County Not Immune from Post-Judgment Interest on Washington Public Records Act Judgment

A recent Court of Appeals decision may mark the end of a decade-long saga involving a Washington county’s violation of the Washington Public Records Act (PRA). Armen Yousoufian had found earlier success with the courts and had been awarded $371,340 for King County’s failure to comply with the PRA. See Yousoufian v. Office of Ron Sims, et al., 168 Wn.2d 444, 229 P.3d 735 (2010). The most recent decision in the long line of Yousoufian decisions found that the County was responsible for post-judgment interest, retroactive to the date of the initial judgment against the County in August 2005.

The decision by the Court of Appeals is not published, and therefore is not binding precedent. However, it does provide legal framework for similar claims arising out of a PRA judgment. In addition, the Court awarded further attorney fees to Yousoufian arising from his successful appeal.
 

Case Closed: State High Court Sets Highest PRA Penalty on Record Ending Yousoufian Marathon

Yousoufian v. Office of Ron Sims, __ Wn.2d __, __ P.3d __ (March 25, 2010), is the fifth appellate court decision in a public records dispute that began with a request for records related to a proposed new sports stadium in 1997. The Washington Supreme Court recalled the mandate it had already issued following its 2009 opinion, 165 Wn.2d 439, 200 P.3d 232 (Jan. 15, 2009), and now modifies and affirms the Court of Appeals decision found at 137 Wn.App. 69, 151 P.3d 243 (2007). The final issue was the amount of daily penalties a trial court should award for King County’s violations of the Public Records Act, ch. 42.56 RCW. In this 5-4 opinion, the majority laid out a set of seven nonexclusive “mitigating factors” and nine nonexclusive “aggravating factors” for trial court consideration in determining the appropriate daily penalty from the mandatory statutory range of $5-$100. RCW 42.56.550. The chief considerations are the compliance effort by the agency and the impact of the agency’s action—with the higher penalties reserved for those cases in which some form of “sting” appears necessary to force the agency to pay attention to its disclosure obligations.

This round of appeals began when the trial court decided the daily penalty should be $15. The appellate court reversed, and remanded for a higher daily penalty determination by the trial court, whose discretion is virtually unlimited by statute. The Supreme Court affirmed the Court of Appeals, but with a twist. In a highly unusual decision criticized by the dissent, the majority declined to issue yet another mandate to the trial court, but instead determined the daily penalty itself -- $45 per day. The resulting penalty -- $371,000.00 -‑ is the highest PRA judgment on record in this State. As the dissent notes, it is not readily apparent how the Supreme Court applied its factors to come up with the $45 daily penalty. While the majority’s goal was to guide trial courts and thus limit the number of PRA appeals, it remains to be seen whether the nonexclusive 16-factor approach will achieve that end.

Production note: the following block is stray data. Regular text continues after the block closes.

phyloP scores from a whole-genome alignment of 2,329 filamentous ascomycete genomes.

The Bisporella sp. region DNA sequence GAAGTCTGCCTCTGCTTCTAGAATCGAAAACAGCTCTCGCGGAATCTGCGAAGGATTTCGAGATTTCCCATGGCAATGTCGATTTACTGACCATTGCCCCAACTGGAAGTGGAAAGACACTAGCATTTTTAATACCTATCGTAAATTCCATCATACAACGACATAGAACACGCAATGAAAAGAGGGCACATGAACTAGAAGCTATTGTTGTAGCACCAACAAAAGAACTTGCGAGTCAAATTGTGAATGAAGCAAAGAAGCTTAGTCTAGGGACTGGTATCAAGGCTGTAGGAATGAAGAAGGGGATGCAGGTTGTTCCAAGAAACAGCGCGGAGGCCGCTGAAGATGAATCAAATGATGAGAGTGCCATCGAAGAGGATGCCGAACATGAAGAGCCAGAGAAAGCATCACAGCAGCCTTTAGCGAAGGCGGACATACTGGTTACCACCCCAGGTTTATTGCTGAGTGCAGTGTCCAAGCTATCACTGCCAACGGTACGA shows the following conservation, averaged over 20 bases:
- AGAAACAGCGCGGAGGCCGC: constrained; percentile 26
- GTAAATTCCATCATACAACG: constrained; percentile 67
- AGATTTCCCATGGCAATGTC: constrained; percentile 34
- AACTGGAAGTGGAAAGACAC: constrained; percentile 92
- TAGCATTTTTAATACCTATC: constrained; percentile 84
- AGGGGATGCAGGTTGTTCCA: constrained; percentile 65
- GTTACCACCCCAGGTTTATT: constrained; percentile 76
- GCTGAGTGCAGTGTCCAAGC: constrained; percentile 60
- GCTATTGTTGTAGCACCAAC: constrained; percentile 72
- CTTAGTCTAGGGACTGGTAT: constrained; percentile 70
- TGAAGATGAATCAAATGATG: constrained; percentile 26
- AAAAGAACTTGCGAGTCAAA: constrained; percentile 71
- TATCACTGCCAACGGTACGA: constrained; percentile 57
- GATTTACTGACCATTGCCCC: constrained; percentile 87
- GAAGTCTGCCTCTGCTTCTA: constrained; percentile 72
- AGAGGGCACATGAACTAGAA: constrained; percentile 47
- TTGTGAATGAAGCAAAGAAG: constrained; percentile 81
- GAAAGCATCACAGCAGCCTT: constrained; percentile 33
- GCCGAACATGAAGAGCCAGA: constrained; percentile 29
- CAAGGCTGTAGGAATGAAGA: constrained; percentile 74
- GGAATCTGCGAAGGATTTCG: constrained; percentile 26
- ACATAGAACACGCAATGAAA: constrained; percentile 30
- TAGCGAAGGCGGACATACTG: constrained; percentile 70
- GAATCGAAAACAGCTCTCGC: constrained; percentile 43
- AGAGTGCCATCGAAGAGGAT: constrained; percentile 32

Washington State Supreme Court Withdraws Yousoufian Opinion

Update 7/5

What does this mean for other PRA cases?  If you have a case at the penalty stage, I'd probably seek a stay because unless the Court adopts the identical test,  if you do it now you'll just have to do it again later.

Original Post

The Washington State Supreme Court has withdrawn its January Opinion in the long-running Yousoufian v. Office of Ron Sims case.  In that Opinion, the Supreme Court had ruled that the $124,000 Public Records Act penalty award against King County was too small.  The Opinion adopted 16 factors trial courts should use to set penalty amounts.  For more details on the Opinion, see this MRSC article.

King County had moved to have the Opinion withdrawn after it was revealed that the Opinion author, Justice Richard Sanders, had a pending appeal in a Public Records Act case, where he was relying on his Yousoufian Opinion to argue that his judgment against the State should be increased.  In light of the recent U.S. Supreme Court holding in Caperton v. Massey that a West Virginia Supreme Court Justice's decision not to recuse himself violated due process, this result is not surprising. 

Here is an article in the Seattle Times on the Supreme Court's ruling.  Here is a post on the Supreme Court Blog about the order.